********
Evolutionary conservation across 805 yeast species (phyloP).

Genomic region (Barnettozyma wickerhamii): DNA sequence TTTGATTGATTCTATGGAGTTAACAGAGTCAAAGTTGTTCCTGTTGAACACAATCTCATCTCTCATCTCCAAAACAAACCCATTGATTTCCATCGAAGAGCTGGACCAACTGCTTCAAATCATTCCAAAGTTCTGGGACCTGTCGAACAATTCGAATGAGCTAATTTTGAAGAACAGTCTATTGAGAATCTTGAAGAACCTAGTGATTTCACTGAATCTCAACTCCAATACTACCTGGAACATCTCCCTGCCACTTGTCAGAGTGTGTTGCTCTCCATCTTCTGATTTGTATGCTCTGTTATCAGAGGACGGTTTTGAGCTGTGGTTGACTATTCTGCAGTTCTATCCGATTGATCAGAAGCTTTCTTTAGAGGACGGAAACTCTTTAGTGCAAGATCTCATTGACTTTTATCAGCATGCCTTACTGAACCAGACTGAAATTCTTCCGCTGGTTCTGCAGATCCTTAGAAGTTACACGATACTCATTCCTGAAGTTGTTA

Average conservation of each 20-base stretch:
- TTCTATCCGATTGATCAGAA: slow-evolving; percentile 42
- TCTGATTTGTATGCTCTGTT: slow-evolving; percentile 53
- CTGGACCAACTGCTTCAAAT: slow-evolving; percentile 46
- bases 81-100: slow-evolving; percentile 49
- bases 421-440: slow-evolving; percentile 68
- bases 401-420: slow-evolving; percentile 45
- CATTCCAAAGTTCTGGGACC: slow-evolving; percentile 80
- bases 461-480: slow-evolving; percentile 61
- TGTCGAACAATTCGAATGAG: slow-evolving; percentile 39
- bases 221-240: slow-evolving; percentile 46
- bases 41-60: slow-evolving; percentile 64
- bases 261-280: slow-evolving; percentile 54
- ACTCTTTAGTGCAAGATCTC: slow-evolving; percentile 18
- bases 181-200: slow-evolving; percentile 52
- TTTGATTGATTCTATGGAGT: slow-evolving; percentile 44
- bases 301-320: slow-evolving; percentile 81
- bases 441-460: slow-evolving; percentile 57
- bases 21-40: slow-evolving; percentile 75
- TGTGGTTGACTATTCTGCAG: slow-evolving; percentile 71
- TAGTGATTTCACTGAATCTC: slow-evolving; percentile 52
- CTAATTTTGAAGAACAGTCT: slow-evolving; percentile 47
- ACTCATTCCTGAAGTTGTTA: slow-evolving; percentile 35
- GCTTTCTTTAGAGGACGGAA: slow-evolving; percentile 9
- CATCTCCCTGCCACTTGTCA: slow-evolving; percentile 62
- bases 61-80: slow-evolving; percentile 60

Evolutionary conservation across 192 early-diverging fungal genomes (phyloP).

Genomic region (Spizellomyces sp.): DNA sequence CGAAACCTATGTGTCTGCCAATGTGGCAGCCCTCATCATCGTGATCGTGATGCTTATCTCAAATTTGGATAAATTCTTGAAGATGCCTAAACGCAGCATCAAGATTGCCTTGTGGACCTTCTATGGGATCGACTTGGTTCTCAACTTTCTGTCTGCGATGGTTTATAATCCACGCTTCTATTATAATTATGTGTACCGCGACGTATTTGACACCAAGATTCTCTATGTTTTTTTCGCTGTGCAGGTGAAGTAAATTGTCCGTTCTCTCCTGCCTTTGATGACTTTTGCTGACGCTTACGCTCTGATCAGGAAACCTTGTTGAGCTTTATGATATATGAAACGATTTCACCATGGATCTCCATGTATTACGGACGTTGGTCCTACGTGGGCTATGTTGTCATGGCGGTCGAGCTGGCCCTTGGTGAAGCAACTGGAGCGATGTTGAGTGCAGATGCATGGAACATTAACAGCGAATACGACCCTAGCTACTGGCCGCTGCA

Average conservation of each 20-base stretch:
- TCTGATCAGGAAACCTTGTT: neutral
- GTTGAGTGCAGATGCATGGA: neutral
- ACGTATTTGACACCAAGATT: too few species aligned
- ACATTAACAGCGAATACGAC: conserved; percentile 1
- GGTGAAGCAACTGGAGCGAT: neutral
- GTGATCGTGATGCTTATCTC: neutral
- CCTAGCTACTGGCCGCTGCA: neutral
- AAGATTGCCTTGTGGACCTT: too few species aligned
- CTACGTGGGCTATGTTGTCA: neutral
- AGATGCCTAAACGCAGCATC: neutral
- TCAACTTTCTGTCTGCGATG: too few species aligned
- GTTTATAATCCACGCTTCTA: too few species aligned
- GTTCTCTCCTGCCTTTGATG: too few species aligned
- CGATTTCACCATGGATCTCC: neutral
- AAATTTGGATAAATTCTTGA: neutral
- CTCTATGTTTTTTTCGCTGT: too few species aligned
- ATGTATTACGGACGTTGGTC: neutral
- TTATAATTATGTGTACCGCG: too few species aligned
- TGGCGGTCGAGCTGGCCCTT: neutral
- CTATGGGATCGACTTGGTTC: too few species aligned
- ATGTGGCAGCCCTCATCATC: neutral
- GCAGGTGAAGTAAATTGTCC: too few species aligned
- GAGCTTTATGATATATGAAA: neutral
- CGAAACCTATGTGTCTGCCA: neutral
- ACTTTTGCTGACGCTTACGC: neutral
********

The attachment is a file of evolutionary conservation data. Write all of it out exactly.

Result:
Evolutionary conservation across 805 yeast species (phyloP).

Genomic region (Barnettozyma wickerhamii): DNA sequence TTTGATTGATTCTATGGAGTTAACAGAGTCAAAGTTGTTCCTGTTGAACACAATCTCATCTCTCATCTCCAAAACAAACCCATTGATTTCCATCGAAGAGCTGGACCAACTGCTTCAAATCATTCCAAAGTTCTGGGACCTGTCGAACAATTCGAATGAGCTAATTTTGAAGAACAGTCTATTGAGAATCTTGAAGAACCTAGTGATTTCACTGAATCTCAACTCCAATACTACCTGGAACATCTCCCTGCCACTTGTCAGAGTGTGTTGCTCTCCATCTTCTGATTTGTATGCTCTGTTATCAGAGGACGGTTTTGAGCTGTGGTTGACTATTCTGCAGTTCTATCCGATTGATCAGAAGCTTTCTTTAGAGGACGGAAACTCTTTAGTGCAAGATCTCATTGACTTTTATCAGCATGCCTTACTGAACCAGACTGAAATTCTTCCGCTGGTTCTGCAGATCCTTAGAAGTTACACGATACTCATTCCTGAAGTTGTTA

Average conservation of each 20-base stretch:
- TTCTATCCGATTGATCAGAA: slow-evolving; percentile 42
- TCTGATTTGTATGCTCTGTT: slow-evolving; percentile 53
- CTGGACCAACTGCTTCAAAT: slow-evolving; percentile 46
- bases 81-100: slow-evolving; percentile 49
- bases 421-440: slow-evolving; percentile 68
- bases 401-420: slow-evolving; percentile 45
- CATTCCAAAGTTCTGGGACC: slow-evolving; percentile 80
- bases 461-480: slow-evolving; percentile 61
- TGTCGAACAATTCGAATGAG: slow-evolving; percentile 39
- bases 221-240: slow-evolving; percentile 46
- bases 41-60: slow-evolving; percentile 64
- bases 261-280: slow-evolving; percentile 54
- ACTCTTTAGTGCAAGATCTC: slow-evolving; percentile 18
- bases 181-200: slow-evolving; percentile 52
- TTTGATTGATTCTATGGAGT: slow-evolving; percentile 44
- bases 301-320: slow-evolving; percentile 81
- bases 441-460: slow-evolving; percentile 57
- bases 21-40: slow-evolving; percentile 75
- TGTGGTTGACTATTCTGCAG: slow-evolving; percentile 71
- TAGTGATTTCACTGAATCTC: slow-evolving; percentile 52
- CTAATTTTGAAGAACAGTCT: slow-evolving; percentile 47
- ACTCATTCCTGAAGTTGTTA: slow-evolving; percentile 35
- GCTTTCTTTAGAGGACGGAA: slow-evolving; percentile 9
- CATCTCCCTGCCACTTGTCA: slow-evolving; percentile 62
- bases 61-80: slow-evolving; percentile 60

Evolutionary conservation across 192 early-diverging fungal genomes (phyloP).

Genomic region (Spizellomyces sp.): DNA sequence CGAAACCTATGTGTCTGCCAATGTGGCAGCCCTCATCATCGTGATCGTGATGCTTATCTCAAATTTGGATAAATTCTTGAAGATGCCTAAACGCAGCATCAAGATTGCCTTGTGGACCTTCTATGGGATCGACTTGGTTCTCAACTTTCTGTCTGCGATGGTTTATAATCCACGCTTCTATTATAATTATGTGTACCGCGACGTATTTGACACCAAGATTCTCTATGTTTTTTTCGCTGTGCAGGTGAAGTAAATTGTCCGTTCTCTCCTGCCTTTGATGACTTTTGCTGACGCTTACGCTCTGATCAGGAAACCTTGTTGAGCTTTATGATATATGAAACGATTTCACCATGGATCTCCATGTATTACGGACGTTGGTCCTACGTGGGCTATGTTGTCATGGCGGTCGAGCTGGCCCTTGGTGAAGCAACTGGAGCGATGTTGAGTGCAGATGCATGGAACATTAACAGCGAATACGACCCTAGCTACTGGCCGCTGCA

Average conservation of each 20-base stretch:
- TCTGATCAGGAAACCTTGTT: neutral
- GTTGAGTGCAGATGCATGGA: neutral
- ACGTATTTGACACCAAGATT: too few species aligned
- ACATTAACAGCGAATACGAC: conserved; percentile 1
- GGTGAAGCAACTGGAGCGAT: neutral
- GTGATCGTGATGCTTATCTC: neutral
- CCTAGCTACTGGCCGCTGCA: neutral
- AAGATTGCCTTGTGGACCTT: too few species aligned
- CTACGTGGGCTATGTTGTCA: neutral
- AGATGCCTAAACGCAGCATC: neutral
- TCAACTTTCTGTCTGCGATG: too few species aligned
- GTTTATAATCCACGCTTCTA: too few species aligned
- GTTCTCTCCTGCCTTTGATG: too few species aligned
- CGATTTCACCATGGATCTCC: neutral
- AAATTTGGATAAATTCTTGA: neutral
- CTCTATGTTTTTTTCGCTGT: too few species aligned
- ATGTATTACGGACGTTGGTC: neutral
- TTATAATTATGTGTACCGCG: too few species aligned
- TGGCGGTCGAGCTGGCCCTT: neutral
- CTATGGGATCGACTTGGTTC: too few species aligned
- ATGTGGCAGCCCTCATCATC: neutral
- GCAGGTGAAGTAAATTGTCC: too few species aligned
- GAGCTTTATGATATATGAAA: neutral
- CGAAACCTATGTGTCTGCCA: neutral
- ACTTTTGCTGACGCTTACGC: neutral